After Inhaling her pipe, she kisses the narrator through the mask and blows the smoke into his lungs.

Lying on the bed, the narrator has a cosmic vision of moving suns and of a boy – the boy he thinks will be reading this manuscript, this account of something that happened before he was born.

Outside Camillla’s room, the narrator meets up with Robert again. He is very shocked that he was in Camilla’s room because Camilla is the King’s girl, Silas King, the King in Yellow, a local smuggler and ship captain. He does not take kindly to other men visiting Camilla. In fact, Robert suspects Everett wanted the narrator to see Camilla and be killed so he could steal his stuff at the hotel.

The two do escape the King. Robert warns the narrator that the King might not find him since he doesn’t know his name. But he should stay away from the Bowery. He’s hunted men as far as San Francisco for slights. Robert himself is off to Paris to the School of Fine Arts there.

At the end of the story, years after his encounter with Camilla, the narrator tells us of his nightmares and how they are haunted by the King. Only when his son was born did he “begin to understand the nature of the blessing and the curse that Camilla had bestowed on me.”

The manuscript ends with the King’s cane tapping down the hall to that Chicago hotel room.

That ending may bring to mind Lovecraft’s “Dagon” or some of his other tales. But the very final three words of the story are absolutely and definitionally Lovecraftian: “WS Lovecraft, 1893”.

That would be Winfield Scott Lovecraft, H. P. Lovecraft’s father, who, like our narrator, was a traveling salesman. WS Lovecraft was hospitalized for insanity in 1893 and died in an asylum five years later.

So Mills has linked Lovecraft the author, in this story, to Chamber’s fictional world, and, of course, the Robert of the story is Robert W. Chambers who did go off to Paris to study art. The street names and names of the women are all from Chambers.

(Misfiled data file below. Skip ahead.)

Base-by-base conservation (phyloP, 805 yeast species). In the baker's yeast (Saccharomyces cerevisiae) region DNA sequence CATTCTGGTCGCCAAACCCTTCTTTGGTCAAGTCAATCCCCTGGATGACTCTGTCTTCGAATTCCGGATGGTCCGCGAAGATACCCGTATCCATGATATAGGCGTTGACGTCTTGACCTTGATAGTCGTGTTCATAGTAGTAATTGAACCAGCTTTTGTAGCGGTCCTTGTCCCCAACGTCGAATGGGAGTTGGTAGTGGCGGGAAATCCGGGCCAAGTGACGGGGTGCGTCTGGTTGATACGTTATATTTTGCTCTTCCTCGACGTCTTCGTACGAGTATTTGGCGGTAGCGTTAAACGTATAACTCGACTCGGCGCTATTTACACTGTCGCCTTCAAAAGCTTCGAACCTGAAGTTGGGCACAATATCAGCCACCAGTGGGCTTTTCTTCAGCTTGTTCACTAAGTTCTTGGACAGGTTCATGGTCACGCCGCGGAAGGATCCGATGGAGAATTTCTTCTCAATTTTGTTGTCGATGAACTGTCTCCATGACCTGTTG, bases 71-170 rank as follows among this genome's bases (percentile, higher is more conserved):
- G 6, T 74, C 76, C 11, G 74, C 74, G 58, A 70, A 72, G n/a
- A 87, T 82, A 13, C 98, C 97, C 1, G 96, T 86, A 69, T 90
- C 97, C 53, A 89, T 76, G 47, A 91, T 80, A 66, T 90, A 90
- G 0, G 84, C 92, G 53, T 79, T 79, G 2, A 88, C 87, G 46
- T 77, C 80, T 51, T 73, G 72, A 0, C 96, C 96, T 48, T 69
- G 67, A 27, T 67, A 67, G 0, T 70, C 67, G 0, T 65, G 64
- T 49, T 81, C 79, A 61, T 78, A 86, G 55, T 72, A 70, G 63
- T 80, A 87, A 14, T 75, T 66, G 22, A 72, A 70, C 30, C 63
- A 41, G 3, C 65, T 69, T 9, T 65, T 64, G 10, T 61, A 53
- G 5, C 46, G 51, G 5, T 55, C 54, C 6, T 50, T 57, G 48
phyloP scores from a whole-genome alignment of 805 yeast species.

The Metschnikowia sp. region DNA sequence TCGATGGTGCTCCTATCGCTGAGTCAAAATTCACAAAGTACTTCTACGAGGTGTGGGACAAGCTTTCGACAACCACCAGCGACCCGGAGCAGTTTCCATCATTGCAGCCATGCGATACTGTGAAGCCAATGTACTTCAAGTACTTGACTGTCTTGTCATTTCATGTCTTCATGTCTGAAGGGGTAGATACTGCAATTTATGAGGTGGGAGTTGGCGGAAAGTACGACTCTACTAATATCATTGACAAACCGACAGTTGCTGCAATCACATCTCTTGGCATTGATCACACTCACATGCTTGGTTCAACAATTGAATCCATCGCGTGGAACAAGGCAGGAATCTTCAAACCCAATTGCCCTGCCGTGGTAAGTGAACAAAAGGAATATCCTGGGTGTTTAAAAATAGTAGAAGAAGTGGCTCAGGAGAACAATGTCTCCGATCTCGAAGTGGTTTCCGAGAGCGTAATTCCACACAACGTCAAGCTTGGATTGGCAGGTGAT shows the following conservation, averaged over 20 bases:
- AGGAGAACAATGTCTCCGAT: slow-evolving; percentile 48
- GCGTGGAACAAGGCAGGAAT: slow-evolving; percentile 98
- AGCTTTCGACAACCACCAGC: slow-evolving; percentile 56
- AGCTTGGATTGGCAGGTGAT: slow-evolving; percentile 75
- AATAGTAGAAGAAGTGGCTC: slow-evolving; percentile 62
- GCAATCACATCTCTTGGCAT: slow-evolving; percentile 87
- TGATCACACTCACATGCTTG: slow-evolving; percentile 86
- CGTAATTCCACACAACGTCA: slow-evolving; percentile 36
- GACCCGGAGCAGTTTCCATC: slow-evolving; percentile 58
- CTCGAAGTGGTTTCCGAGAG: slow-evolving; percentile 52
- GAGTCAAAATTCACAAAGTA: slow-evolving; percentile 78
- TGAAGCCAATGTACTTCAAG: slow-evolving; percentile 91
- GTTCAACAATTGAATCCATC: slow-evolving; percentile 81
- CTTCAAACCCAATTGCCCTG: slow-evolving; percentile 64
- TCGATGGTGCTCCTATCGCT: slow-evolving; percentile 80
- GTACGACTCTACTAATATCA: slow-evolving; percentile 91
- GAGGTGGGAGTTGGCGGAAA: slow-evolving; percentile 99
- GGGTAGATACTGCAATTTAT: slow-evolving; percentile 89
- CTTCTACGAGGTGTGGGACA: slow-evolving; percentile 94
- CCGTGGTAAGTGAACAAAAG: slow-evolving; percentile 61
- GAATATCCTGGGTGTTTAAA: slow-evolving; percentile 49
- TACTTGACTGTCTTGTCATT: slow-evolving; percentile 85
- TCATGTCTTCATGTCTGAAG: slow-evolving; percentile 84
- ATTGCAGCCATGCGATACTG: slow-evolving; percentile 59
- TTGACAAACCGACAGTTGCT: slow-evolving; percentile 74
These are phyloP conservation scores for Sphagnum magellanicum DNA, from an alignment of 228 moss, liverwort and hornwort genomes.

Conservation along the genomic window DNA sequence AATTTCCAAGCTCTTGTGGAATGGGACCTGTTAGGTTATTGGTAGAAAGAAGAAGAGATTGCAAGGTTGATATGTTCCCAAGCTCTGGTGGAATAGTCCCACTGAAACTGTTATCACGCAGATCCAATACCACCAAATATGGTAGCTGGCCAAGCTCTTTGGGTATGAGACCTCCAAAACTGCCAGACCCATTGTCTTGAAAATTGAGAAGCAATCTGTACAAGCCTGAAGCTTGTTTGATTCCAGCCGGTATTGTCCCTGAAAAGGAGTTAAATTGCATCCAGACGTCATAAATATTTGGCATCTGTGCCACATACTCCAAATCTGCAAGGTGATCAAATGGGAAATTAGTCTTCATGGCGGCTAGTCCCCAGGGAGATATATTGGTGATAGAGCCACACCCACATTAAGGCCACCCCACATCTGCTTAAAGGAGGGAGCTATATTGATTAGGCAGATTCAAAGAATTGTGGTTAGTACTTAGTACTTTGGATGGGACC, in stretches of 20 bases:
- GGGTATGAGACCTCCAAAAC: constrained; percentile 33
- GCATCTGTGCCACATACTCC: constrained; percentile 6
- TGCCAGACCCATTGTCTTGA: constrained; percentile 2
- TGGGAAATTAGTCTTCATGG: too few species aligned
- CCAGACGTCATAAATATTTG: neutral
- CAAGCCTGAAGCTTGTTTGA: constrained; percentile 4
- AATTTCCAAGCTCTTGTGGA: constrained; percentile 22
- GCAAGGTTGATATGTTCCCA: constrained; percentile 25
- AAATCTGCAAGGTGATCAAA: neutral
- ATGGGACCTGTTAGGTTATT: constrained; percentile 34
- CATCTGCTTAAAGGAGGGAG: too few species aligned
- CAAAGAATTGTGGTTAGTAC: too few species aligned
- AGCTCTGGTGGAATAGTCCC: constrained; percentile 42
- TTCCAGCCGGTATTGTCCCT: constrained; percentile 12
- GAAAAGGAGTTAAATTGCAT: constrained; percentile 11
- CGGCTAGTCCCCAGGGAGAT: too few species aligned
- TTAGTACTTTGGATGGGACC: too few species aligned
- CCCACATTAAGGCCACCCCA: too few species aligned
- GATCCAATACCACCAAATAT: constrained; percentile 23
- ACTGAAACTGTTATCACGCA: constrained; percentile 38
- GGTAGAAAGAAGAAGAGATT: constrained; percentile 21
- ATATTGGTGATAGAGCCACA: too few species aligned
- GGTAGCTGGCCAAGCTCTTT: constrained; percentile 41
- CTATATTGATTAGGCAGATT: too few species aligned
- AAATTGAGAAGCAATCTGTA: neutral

The act of creating a secret history for Lovecraft’s father and Chambers is not that new. There are lots of stories where we learn that an author’s story was based on some fantastic event they experienced and that was not recorded in history.

More interesting is the metaphor here of what WS Lovecraft gets from Camilla

There is a very good basis for thinking that the insanity of Lovecraft’s father was from tertiary syphilis. Here what happens to WS Lovecraft is akin to mental contagion that passes from reader to reader of that titular play of Chambers’ novel. Not only may it drive Winfield Scott Lovecraft insane, but, metaphorically, the visions of Chambers’ prophesy not only H. P. Lovecraft’s arrival but the direction of his artistic endeavors. Perhaps Mills even wants us to believe that, whereas Lovecraft’s father did not infect him with syphilis, his father may have infected his son with an interest in cosmic visions somewhat akin to what WS saw in Camilla’s room.

That’s the weirdness in this tale, not the game playing of mixing the history of Lovecraft’s family with Chambers’ novel.

Of course, it is rather unfair to judge Mills in this regard. He wrote this tale for a Chambers’ tribute anthology which is not identical to setting out to writing a weird tale. It is only the context of the Deep Ones’ discussion group that made me approach it that way.

 

 

More reviews of fantastic fiction are indexed by title and author/editor.